National Museum of American History
14th Street and Constitution Avenue, NW
1st Floor, West Floor Plan
Preston Tucker (1903-1956), an automotive engineer who helped design Miller racing cars before World War II, almost realized his ambition of producing a "completely new" passenger automobile after the war. He and his business associates leased a former Dodge aircraft plant in Chicago for this purpose. Fifty-one nearly identical Tucker automobiles, designed by Tucker, Alex Tremulis, and J. Gordon Lippincott and Company, were built in 1948 before the Tucker Corp. became embroiled in fraud allegations.
The Tucker never entered full production, but its design epitomized automotive trends that were new and significant in the immediate postwar years: avant-garde styling, innovative mechanical features, awakening interest in passenger safety, and efforts by small manufacturers to capture a larger share of the new car market. The Tucker was an exaggeration of these trends and evidence that the desire for change was strong enough to move some fairly radical ideas from the drawing board to the production stage.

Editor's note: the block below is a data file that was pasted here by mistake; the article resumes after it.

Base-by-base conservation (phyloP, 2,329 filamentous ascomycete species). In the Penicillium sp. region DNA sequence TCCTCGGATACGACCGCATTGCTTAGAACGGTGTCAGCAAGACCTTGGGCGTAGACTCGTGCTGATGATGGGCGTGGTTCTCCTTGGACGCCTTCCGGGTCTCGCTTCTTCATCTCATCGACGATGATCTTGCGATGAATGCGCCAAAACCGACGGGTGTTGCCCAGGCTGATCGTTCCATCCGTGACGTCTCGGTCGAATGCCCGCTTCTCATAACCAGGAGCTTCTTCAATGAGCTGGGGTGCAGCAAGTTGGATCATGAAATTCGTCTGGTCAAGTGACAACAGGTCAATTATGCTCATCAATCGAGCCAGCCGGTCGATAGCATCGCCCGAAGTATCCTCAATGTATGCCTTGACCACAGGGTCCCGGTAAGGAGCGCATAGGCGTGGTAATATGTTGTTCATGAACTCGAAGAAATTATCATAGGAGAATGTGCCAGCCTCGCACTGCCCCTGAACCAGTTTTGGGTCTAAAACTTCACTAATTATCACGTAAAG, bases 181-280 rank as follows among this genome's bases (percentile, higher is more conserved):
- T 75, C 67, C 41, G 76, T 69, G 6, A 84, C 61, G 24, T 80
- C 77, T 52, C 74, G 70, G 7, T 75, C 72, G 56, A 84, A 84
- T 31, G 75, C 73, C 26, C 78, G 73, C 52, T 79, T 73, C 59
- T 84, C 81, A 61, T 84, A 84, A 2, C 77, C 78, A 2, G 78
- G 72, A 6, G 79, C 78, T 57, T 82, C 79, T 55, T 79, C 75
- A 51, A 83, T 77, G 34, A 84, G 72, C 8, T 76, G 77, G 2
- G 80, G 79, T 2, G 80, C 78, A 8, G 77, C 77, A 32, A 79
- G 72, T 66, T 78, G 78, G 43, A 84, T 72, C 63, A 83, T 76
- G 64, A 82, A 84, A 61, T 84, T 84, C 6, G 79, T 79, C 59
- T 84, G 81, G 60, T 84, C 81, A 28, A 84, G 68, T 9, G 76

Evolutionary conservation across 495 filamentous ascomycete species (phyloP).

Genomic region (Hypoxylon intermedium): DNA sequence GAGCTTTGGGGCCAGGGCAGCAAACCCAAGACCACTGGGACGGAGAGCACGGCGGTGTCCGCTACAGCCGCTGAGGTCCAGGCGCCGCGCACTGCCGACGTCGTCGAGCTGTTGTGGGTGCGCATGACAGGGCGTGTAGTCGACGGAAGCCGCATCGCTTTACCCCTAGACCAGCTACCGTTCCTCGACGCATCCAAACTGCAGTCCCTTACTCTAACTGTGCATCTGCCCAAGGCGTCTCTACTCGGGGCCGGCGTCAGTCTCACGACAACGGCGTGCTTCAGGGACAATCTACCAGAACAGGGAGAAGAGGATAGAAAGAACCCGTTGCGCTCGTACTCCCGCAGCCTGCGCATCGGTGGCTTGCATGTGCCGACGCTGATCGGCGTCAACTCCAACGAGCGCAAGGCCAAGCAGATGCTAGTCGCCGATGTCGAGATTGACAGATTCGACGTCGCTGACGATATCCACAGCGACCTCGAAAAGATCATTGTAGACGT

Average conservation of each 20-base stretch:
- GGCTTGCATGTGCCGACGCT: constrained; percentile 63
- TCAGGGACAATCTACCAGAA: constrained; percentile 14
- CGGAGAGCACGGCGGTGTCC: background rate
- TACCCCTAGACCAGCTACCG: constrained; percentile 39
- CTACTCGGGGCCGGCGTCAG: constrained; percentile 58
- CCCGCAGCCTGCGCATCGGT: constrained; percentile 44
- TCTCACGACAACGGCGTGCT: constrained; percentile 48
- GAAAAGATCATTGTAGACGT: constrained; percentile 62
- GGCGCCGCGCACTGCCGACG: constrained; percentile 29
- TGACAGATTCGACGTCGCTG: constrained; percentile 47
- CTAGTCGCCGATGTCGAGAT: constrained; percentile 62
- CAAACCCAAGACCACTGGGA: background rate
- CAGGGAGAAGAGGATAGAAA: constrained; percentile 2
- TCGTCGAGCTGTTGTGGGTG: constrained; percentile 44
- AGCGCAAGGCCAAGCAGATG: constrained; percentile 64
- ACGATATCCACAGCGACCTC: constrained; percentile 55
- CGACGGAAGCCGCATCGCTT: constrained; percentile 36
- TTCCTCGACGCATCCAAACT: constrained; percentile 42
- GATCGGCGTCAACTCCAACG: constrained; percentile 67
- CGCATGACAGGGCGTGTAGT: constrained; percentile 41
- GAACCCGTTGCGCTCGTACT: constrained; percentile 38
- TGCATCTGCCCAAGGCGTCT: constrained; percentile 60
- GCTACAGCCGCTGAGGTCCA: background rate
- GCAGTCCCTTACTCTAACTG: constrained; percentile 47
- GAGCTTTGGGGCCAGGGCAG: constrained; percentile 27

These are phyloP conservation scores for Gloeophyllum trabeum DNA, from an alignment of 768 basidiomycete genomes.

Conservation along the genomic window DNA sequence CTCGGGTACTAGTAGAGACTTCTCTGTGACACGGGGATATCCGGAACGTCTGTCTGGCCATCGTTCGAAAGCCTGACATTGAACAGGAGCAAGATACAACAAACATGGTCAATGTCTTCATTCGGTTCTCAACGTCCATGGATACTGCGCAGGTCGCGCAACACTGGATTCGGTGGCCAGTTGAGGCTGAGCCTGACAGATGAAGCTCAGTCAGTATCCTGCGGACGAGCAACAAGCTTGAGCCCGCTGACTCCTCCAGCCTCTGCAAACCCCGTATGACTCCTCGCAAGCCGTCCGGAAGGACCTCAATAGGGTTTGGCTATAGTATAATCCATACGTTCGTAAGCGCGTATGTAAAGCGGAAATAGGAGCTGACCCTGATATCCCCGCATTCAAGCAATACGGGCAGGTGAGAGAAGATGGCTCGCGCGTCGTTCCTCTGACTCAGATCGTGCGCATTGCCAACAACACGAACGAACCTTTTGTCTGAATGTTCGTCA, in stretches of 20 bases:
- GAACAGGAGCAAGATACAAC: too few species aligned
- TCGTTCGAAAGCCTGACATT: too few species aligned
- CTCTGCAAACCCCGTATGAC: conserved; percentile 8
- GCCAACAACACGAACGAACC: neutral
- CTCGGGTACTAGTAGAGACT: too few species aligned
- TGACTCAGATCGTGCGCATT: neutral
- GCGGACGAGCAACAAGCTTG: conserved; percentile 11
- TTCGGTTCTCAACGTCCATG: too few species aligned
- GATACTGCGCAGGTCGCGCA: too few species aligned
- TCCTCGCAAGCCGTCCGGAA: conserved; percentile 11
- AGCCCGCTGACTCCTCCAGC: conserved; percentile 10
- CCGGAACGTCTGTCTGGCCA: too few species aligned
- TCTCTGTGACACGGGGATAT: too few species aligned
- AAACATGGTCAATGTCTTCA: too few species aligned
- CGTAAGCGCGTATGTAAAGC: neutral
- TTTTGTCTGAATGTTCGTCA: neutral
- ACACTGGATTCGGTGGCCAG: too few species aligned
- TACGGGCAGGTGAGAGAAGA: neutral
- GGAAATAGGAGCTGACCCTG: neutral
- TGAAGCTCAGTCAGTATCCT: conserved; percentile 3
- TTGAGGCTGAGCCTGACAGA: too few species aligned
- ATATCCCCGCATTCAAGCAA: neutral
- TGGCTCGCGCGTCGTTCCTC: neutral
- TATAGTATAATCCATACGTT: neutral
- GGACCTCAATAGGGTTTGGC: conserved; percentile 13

The car shown here passed through numerous owners and had been repainted and reupholstered. It was seized in 1992 by the U.S. Marshals Service following a narcotics investigation by the Drug Enforcement Administration and transferred to NMAH the next year.